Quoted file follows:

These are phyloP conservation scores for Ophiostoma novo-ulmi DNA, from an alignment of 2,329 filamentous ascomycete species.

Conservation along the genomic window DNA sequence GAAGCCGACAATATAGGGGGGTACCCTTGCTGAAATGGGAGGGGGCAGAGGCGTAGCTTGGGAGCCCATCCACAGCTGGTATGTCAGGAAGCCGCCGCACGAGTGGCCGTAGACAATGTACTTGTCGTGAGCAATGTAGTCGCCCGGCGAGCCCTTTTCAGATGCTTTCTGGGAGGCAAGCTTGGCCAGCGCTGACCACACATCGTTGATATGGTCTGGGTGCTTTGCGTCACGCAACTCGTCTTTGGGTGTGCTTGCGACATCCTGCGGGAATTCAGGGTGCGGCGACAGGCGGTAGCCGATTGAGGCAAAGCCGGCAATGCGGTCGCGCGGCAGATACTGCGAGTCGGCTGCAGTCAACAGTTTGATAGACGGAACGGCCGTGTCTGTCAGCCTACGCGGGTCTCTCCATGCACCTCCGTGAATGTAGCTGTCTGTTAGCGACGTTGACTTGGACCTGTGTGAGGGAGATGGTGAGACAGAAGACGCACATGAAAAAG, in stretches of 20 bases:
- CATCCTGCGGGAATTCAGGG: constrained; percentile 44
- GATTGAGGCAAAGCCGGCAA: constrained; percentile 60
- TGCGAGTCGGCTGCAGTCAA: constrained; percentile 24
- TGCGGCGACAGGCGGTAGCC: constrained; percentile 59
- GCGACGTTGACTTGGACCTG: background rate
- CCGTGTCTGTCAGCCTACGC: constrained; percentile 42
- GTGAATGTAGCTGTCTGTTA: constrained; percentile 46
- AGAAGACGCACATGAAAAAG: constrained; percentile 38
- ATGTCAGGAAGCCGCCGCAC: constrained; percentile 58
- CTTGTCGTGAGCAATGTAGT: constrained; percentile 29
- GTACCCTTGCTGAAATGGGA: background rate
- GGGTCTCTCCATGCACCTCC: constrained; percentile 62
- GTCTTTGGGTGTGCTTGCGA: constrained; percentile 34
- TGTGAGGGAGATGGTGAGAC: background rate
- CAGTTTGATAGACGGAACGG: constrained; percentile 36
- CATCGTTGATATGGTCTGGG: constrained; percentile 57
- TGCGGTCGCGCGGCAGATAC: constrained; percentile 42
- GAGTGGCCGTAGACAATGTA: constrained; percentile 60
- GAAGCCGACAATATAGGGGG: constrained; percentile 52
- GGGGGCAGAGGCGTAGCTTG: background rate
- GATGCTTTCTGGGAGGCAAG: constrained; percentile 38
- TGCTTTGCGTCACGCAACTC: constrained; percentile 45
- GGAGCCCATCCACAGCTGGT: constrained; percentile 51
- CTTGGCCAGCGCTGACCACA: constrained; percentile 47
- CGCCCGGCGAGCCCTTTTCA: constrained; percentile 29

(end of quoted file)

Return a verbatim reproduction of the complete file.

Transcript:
These are phyloP conservation scores for Ophiostoma novo-ulmi DNA, from an alignment of 2,329 filamentous ascomycete species.

Conservation along the genomic window DNA sequence GAAGCCGACAATATAGGGGGGTACCCTTGCTGAAATGGGAGGGGGCAGAGGCGTAGCTTGGGAGCCCATCCACAGCTGGTATGTCAGGAAGCCGCCGCACGAGTGGCCGTAGACAATGTACTTGTCGTGAGCAATGTAGTCGCCCGGCGAGCCCTTTTCAGATGCTTTCTGGGAGGCAAGCTTGGCCAGCGCTGACCACACATCGTTGATATGGTCTGGGTGCTTTGCGTCACGCAACTCGTCTTTGGGTGTGCTTGCGACATCCTGCGGGAATTCAGGGTGCGGCGACAGGCGGTAGCCGATTGAGGCAAAGCCGGCAATGCGGTCGCGCGGCAGATACTGCGAGTCGGCTGCAGTCAACAGTTTGATAGACGGAACGGCCGTGTCTGTCAGCCTACGCGGGTCTCTCCATGCACCTCCGTGAATGTAGCTGTCTGTTAGCGACGTTGACTTGGACCTGTGTGAGGGAGATGGTGAGACAGAAGACGCACATGAAAAAG, in stretches of 20 bases:
- CATCCTGCGGGAATTCAGGG: constrained; percentile 44
- GATTGAGGCAAAGCCGGCAA: constrained; percentile 60
- TGCGAGTCGGCTGCAGTCAA: constrained; percentile 24
- TGCGGCGACAGGCGGTAGCC: constrained; percentile 59
- GCGACGTTGACTTGGACCTG: background rate
- CCGTGTCTGTCAGCCTACGC: constrained; percentile 42
- GTGAATGTAGCTGTCTGTTA: constrained; percentile 46
- AGAAGACGCACATGAAAAAG: constrained; percentile 38
- ATGTCAGGAAGCCGCCGCAC: constrained; percentile 58
- CTTGTCGTGAGCAATGTAGT: constrained; percentile 29
- GTACCCTTGCTGAAATGGGA: background rate
- GGGTCTCTCCATGCACCTCC: constrained; percentile 62
- GTCTTTGGGTGTGCTTGCGA: constrained; percentile 34
- TGTGAGGGAGATGGTGAGAC: background rate
- CAGTTTGATAGACGGAACGG: constrained; percentile 36
- CATCGTTGATATGGTCTGGG: constrained; percentile 57
- TGCGGTCGCGCGGCAGATAC: constrained; percentile 42
- GAGTGGCCGTAGACAATGTA: constrained; percentile 60
- GAAGCCGACAATATAGGGGG: constrained; percentile 52
- GGGGGCAGAGGCGTAGCTTG: background rate
- GATGCTTTCTGGGAGGCAAG: constrained; percentile 38
- TGCTTTGCGTCACGCAACTC: constrained; percentile 45
- GGAGCCCATCCACAGCTGGT: constrained; percentile 51
- CTTGGCCAGCGCTGACCACA: constrained; percentile 47
- CGCCCGGCGAGCCCTTTTCA: constrained; percentile 29